Obama Speech Hints at Openness to Assad’s Ouster

Syrian Ruler No Longer Seen as Vital for 'Stability'

In his much hyped Mideast speech earlier today, President Obama made no bones about the fact that near-term US interests sometimes run afoul of the cause of pro-democracy protesters in the Middle East. Most saw this as a nod to Bahrain, Yemen, Egypt et al, but perhaps less appreciated was the US position on Syria.

Despite being a popular bogeyman regime for US officials, the Assad government in Syria has also been quietly supported as a “stabilizing” influence, with officials extremely concerned of what might happen if the nation saw actually free elections.

But with protesters in the streets and Assad increasingly unable to control them, Obama made the unusual move of saying that he must follow through with promised reforms or leave office.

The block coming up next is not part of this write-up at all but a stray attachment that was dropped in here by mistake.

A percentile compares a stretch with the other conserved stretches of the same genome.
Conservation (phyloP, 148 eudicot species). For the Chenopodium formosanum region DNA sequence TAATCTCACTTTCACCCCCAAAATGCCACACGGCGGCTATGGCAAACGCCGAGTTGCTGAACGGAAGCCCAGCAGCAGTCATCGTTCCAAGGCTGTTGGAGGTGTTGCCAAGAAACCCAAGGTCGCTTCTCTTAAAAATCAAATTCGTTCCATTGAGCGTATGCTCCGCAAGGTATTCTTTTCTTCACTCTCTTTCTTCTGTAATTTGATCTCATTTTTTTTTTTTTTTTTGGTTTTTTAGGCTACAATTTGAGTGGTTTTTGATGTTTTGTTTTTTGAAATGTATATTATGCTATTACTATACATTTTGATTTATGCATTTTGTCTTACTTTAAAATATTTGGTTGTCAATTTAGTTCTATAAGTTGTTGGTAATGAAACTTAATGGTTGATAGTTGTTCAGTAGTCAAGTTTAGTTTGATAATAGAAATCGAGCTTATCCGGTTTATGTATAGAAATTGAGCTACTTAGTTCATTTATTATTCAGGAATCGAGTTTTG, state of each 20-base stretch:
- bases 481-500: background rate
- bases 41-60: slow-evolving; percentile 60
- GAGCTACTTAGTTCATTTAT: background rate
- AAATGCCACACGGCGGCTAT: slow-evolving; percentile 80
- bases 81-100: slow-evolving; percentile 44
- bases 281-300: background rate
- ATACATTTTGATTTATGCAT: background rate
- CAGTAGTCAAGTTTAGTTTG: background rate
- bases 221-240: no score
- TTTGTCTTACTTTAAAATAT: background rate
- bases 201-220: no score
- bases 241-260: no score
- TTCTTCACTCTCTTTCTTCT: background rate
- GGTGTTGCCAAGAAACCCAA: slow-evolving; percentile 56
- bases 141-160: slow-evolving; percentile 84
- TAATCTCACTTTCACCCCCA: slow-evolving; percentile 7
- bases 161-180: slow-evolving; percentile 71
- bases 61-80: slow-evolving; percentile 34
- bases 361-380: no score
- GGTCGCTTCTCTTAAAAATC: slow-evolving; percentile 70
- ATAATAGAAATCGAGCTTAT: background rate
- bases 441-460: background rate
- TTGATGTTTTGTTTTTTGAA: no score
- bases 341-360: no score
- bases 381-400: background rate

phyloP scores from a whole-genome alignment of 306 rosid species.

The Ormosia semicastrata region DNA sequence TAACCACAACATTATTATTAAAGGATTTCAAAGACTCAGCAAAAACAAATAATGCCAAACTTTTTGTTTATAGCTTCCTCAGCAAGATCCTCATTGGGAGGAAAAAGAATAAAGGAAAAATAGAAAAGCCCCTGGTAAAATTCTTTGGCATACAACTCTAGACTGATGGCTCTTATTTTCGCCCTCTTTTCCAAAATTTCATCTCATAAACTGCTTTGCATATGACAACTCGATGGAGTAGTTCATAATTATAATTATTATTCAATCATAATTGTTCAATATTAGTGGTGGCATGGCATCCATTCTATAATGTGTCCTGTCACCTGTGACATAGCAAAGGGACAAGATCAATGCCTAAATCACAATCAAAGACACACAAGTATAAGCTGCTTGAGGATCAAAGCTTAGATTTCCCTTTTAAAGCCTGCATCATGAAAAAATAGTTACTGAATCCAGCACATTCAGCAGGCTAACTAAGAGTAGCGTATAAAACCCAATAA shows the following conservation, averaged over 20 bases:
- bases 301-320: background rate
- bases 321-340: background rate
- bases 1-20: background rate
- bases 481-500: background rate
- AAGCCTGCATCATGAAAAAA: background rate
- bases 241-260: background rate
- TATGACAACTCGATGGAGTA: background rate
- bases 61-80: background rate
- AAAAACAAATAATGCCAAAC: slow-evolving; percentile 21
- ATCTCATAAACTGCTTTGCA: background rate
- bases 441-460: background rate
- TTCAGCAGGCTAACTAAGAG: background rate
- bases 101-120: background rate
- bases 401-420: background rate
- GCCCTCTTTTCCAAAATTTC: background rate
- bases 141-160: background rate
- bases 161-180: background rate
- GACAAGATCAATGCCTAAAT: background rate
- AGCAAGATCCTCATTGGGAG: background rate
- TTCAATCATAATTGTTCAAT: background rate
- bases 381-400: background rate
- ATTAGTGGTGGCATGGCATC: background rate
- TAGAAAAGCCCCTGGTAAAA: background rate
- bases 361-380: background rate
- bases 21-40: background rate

Wheher anythings comes of this remains to be seen, but as with the revolution in Egypt US officials seem to be late in the game in realizing that a once cherished dictator can no longer tamp down inconvenient calls for free elections. Though the public distancing from Bashar Assad will be much easier than the one from Hosni Mubarak, it is no less dramatic a shift in US policy.

Author: Jason Ditz

Jason Ditz is Senior Editor for Antiwar.com. He has 20 years of experience in foreign policy research and his work has appeared in The American Conservative, Responsible Statecraft, Forbes, Toronto Star, Minneapolis Star-Tribune, Providence Journal, Washington Times, and the Detroit Free Press.